We’ve been dumping little rocks in the fish pond. Now that we know what we’re going to do with them, we can dump them next to the path instead and get that fish pond sorted.
Nice and clean, ready to accept a bit of concrete.
And the big mountain ash certainly produces a lot of bark…
The big rock yielded to the winch. It took a couple of hours to drag the thing across the hillside and position it like a tooth in its socket, but worth the effort.
What with the heat, we didn’t get as many sunflowers in on the hills as we’d have liked, but they’ll still look great when they’re all blooming. This one’s early; the rest are starting to pop out.
All that scrubby pointy grass is going … The path makes for an easy access point, and we’re extending away from the edges, making water-catching ledgy bits. We’ll put food plants along here so that we can get to them easily. The rest of the hill can be a more generic mix of flowers and trees and what-not.
The dirt, now it’s got a bit of moisture in it, is nice to work with. R knew that this wheelbarrow load full was just going to get tipped out, but he couldn’t help smoothing it out and getting his hands in there.
You can’t have a transformational weekend every weekend. It was hard rubbish collection this weekend, so it was tidy up time. Carl and Anita left a whole bunch of stuff around that they probably thought we might want. Out it went to the pile at the bottom of the road; the rubbish truck won’t come up to the top of the hill.
S got into ripping up the last of the moving boxes (for going into the fire), then collected and organised the kindling.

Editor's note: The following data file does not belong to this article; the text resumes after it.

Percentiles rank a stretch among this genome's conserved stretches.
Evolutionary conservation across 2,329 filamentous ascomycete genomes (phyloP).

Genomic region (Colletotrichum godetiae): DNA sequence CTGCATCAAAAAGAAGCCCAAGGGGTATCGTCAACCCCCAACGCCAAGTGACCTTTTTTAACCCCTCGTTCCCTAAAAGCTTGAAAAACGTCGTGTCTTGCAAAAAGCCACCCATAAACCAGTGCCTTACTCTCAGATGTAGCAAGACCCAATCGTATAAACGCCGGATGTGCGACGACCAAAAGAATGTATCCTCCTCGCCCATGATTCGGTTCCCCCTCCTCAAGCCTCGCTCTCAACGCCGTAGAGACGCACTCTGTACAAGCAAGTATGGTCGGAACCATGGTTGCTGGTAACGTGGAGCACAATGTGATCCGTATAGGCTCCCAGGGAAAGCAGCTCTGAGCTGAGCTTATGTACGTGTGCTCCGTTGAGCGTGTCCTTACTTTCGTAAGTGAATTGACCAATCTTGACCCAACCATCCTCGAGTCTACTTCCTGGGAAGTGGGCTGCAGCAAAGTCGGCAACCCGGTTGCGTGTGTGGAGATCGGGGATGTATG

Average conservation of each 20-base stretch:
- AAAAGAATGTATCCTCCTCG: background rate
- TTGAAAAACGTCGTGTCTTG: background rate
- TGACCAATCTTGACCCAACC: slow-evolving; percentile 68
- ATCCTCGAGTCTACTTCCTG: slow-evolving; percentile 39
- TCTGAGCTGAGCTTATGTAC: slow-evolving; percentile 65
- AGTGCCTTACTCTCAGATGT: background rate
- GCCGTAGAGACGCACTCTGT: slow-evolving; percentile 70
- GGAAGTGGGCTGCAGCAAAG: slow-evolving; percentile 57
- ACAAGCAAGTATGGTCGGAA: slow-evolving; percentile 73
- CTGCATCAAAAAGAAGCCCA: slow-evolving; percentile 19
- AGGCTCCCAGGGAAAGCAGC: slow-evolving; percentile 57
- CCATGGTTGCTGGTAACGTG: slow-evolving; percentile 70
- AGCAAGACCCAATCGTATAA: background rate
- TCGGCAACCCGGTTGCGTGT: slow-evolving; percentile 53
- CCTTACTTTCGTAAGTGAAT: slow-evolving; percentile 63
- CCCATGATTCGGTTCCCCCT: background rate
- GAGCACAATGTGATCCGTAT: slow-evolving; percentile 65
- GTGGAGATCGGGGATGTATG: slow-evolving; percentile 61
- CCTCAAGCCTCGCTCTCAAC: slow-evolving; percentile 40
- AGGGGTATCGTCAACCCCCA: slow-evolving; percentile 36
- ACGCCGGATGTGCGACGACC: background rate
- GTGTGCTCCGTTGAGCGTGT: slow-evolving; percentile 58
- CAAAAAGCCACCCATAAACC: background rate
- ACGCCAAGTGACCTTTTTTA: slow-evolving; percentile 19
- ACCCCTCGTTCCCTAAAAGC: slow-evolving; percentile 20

M weeded the roadside and swathes of the uphill garden (can just about call it a garden now), moved a bit of dirt around, tried to fix the pump (no good, the controller is not happy, but the pump works well enough) and planted some lettuces in the old garden cart. There’s enough dirt up on the path now that we can put some rocks down; S will get onto that.
With the rain during the week a little bit of green has reappeared on the hillside.
A tree fell down from uphill Dave’s, across the bottom corner of ours and down into Shona and Brian’s place. Apparently this happened on Thursday night about dinner time. We were all around, but nobody heard anything. First we knew of it was Shona calling Dave to get him to chop it up, because the fence was down and their dog was going to get out. So, a bit of fencing went on, too.
The herb planters finally look like they’re recovering from their time being neglected at the Sherbrooke house.
We’re getting one sunflower coming out on the hill. Down at the bottom of the road, Robyn and Ross’s sunflowers have just finished. Ross reckoned the tallest one came in at 3.1m. Rohan and I went down for a wander and grabbed one off them.
With this many seeds, we don’t know whether to save them for planting next spring or eat them.
Update: hoax! All the seeds are empty. So big and showy but nothing to show for it in the end. Robyn says she just got a packet of seeds from the nursery. Now I’m definitely never buying anything except heritage seeds. Who cares if your sunflower is 3m high if you can’t make another one?
Finally, a bit of paving. The hillside dug out and flattened, it was time to put in some boundary-marking sleepers and get onto it. Downhill Dave was waiting with bags of leaves to add to the compost pile that is going here.
I moved a couple of plants from up the hill down here, to put in the gap between the paving and the fence. Then tried it with some sunflowers and pumpkins, but they’re too big now in the nursery and they won’t transplant without dying. Some wild and wooly weather has peppered the whole area with leaves and bark and twigs.
Bonus point: the flat area catches logs ditched down from above, and stops them from rolling pell-mell all the way to the bottom of the garden.